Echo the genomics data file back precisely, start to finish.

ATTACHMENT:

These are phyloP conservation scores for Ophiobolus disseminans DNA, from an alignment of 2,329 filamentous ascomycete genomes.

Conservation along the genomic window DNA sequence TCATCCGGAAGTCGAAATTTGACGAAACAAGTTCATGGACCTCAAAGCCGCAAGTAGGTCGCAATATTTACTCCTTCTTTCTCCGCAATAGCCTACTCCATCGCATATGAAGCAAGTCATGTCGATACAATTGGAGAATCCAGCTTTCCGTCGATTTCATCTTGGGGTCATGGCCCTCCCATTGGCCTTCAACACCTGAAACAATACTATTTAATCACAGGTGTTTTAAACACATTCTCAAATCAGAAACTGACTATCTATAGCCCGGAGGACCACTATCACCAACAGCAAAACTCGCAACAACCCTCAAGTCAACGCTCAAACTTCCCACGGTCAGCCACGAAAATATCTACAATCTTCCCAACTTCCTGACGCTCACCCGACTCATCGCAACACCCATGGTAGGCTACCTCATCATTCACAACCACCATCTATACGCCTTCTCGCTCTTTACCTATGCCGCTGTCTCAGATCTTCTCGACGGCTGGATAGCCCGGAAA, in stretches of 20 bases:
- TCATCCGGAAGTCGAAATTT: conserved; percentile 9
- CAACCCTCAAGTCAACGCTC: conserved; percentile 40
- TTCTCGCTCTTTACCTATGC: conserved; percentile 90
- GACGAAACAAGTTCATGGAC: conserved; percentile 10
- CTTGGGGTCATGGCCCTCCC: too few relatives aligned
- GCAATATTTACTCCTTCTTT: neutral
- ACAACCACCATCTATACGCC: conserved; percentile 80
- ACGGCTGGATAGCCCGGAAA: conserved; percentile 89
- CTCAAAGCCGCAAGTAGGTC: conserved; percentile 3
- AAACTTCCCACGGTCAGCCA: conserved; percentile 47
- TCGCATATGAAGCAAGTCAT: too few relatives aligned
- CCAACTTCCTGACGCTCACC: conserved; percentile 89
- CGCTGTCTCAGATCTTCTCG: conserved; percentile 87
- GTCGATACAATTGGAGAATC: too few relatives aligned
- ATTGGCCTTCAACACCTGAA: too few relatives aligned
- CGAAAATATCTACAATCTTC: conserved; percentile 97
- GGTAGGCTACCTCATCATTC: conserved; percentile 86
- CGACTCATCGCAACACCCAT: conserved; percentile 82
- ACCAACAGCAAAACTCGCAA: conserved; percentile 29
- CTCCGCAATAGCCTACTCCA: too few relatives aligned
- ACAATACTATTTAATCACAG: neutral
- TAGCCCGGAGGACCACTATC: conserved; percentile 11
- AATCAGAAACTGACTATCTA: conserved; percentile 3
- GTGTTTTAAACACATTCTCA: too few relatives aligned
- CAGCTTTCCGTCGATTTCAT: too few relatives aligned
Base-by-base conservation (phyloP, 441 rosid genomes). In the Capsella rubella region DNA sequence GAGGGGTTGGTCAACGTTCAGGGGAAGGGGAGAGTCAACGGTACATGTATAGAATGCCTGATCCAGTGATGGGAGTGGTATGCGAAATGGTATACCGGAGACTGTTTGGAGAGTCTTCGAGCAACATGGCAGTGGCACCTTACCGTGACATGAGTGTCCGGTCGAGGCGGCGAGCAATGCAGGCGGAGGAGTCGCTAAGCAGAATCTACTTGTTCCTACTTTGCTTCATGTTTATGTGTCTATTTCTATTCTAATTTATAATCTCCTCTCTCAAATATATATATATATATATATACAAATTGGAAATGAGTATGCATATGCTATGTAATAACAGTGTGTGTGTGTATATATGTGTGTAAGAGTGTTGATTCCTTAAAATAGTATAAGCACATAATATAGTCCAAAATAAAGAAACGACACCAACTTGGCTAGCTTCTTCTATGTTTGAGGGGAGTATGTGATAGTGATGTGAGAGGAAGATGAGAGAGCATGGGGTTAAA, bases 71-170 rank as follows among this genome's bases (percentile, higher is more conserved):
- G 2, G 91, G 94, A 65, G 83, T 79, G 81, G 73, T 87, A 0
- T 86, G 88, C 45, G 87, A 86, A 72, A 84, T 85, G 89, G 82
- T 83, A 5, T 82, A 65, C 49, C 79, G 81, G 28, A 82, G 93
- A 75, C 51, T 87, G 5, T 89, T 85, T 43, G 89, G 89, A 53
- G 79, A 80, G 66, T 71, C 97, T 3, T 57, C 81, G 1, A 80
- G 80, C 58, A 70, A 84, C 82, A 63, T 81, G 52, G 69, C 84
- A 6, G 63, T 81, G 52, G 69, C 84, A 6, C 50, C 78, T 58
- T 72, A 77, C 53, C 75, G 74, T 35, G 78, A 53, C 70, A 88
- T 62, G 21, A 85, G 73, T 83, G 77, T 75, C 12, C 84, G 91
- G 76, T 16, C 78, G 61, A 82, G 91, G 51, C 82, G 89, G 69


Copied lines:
These are phyloP conservation scores for Ophiobolus disseminans DNA, from an alignment of 2,329 filamentous ascomycete genomes.

Conservation along the genomic window DNA sequence TCATCCGGAAGTCGAAATTTGACGAAACAAGTTCATGGACCTCAAAGCCGCAAGTAGGTCGCAATATTTACTCCTTCTTTCTCCGCAATAGCCTACTCCATCGCATATGAAGCAAGTCATGTCGATACAATTGGAGAATCCAGCTTTCCGTCGATTTCATCTTGGGGTCATGGCCCTCCCATTGGCCTTCAACACCTGAAACAATACTATTTAATCACAGGTGTTTTAAACACATTCTCAAATCAGAAACTGACTATCTATAGCCCGGAGGACCACTATCACCAACAGCAAAACTCGCAACAACCCTCAAGTCAACGCTCAAACTTCCCACGGTCAGCCACGAAAATATCTACAATCTTCCCAACTTCCTGACGCTCACCCGACTCATCGCAACACCCATGGTAGGCTACCTCATCATTCACAACCACCATCTATACGCCTTCTCGCTCTTTACCTATGCCGCTGTCTCAGATCTTCTCGACGGCTGGATAGCCCGGAAA, in stretches of 20 bases:
- TCATCCGGAAGTCGAAATTT: conserved; percentile 9
- CAACCCTCAAGTCAACGCTC: conserved; percentile 40
- TTCTCGCTCTTTACCTATGC: conserved; percentile 90
- GACGAAACAAGTTCATGGAC: conserved; percentile 10
- CTTGGGGTCATGGCCCTCCC: too few relatives aligned
- GCAATATTTACTCCTTCTTT: neutral
- ACAACCACCATCTATACGCC: conserved; percentile 80
- ACGGCTGGATAGCCCGGAAA: conserved; percentile 89
- CTCAAAGCCGCAAGTAGGTC: conserved; percentile 3
- AAACTTCCCACGGTCAGCCA: conserved; percentile 47
- TCGCATATGAAGCAAGTCAT: too few relatives aligned
- CCAACTTCCTGACGCTCACC: conserved; percentile 89
- CGCTGTCTCAGATCTTCTCG: conserved; percentile 87
- GTCGATACAATTGGAGAATC: too few relatives aligned
- ATTGGCCTTCAACACCTGAA: too few relatives aligned
- CGAAAATATCTACAATCTTC: conserved; percentile 97
- GGTAGGCTACCTCATCATTC: conserved; percentile 86
- CGACTCATCGCAACACCCAT: conserved; percentile 82
- ACCAACAGCAAAACTCGCAA: conserved; percentile 29
- CTCCGCAATAGCCTACTCCA: too few relatives aligned
- ACAATACTATTTAATCACAG: neutral
- TAGCCCGGAGGACCACTATC: conserved; percentile 11
- AATCAGAAACTGACTATCTA: conserved; percentile 3
- GTGTTTTAAACACATTCTCA: too few relatives aligned
- CAGCTTTCCGTCGATTTCAT: too few relatives aligned
Base-by-base conservation (phyloP, 441 rosid genomes). In the Capsella rubella region DNA sequence GAGGGGTTGGTCAACGTTCAGGGGAAGGGGAGAGTCAACGGTACATGTATAGAATGCCTGATCCAGTGATGGGAGTGGTATGCGAAATGGTATACCGGAGACTGTTTGGAGAGTCTTCGAGCAACATGGCAGTGGCACCTTACCGTGACATGAGTGTCCGGTCGAGGCGGCGAGCAATGCAGGCGGAGGAGTCGCTAAGCAGAATCTACTTGTTCCTACTTTGCTTCATGTTTATGTGTCTATTTCTATTCTAATTTATAATCTCCTCTCTCAAATATATATATATATATATATACAAATTGGAAATGAGTATGCATATGCTATGTAATAACAGTGTGTGTGTGTATATATGTGTGTAAGAGTGTTGATTCCTTAAAATAGTATAAGCACATAATATAGTCCAAAATAAAGAAACGACACCAACTTGGCTAGCTTCTTCTATGTTTGAGGGGAGTATGTGATAGTGATGTGAGAGGAAGATGAGAGAGCATGGGGTTAAA, bases 71-170 rank as follows among this genome's bases (percentile, higher is more conserved):
- G 2, G 91, G 94, A 65, G 83, T 79, G 81, G 73, T 87, A 0
- T 86, G 88, C 45, G 87, A 86, A 72, A 84, T 85, G 89, G 82
- T 83, A 5, T 82, A 65, C 49, C 79, G 81, G 28, A 82, G 93
- A 75, C 51, T 87, G 5, T 89, T 85, T 43, G 89, G 89, A 53
- G 79, A 80, G 66, T 71, C 97, T 3, T 57, C 81, G 1, A 80
- G 80, C 58, A 70, A 84, C 82, A 63, T 81, G 52, G 69, C 84
- A 6, G 63, T 81, G 52, G 69, C 84, A 6, C 50, C 78, T 58
- T 72, A 77, C 53, C 75, G 74, T 35, G 78, A 53, C 70, A 88
- T 62, G 21, A 85, G 73, T 83, G 77, T 75, C 12, C 84, G 91
- G 76, T 16, C 78, G 61, A 82, G 91, G 51, C 82, G 89, G 69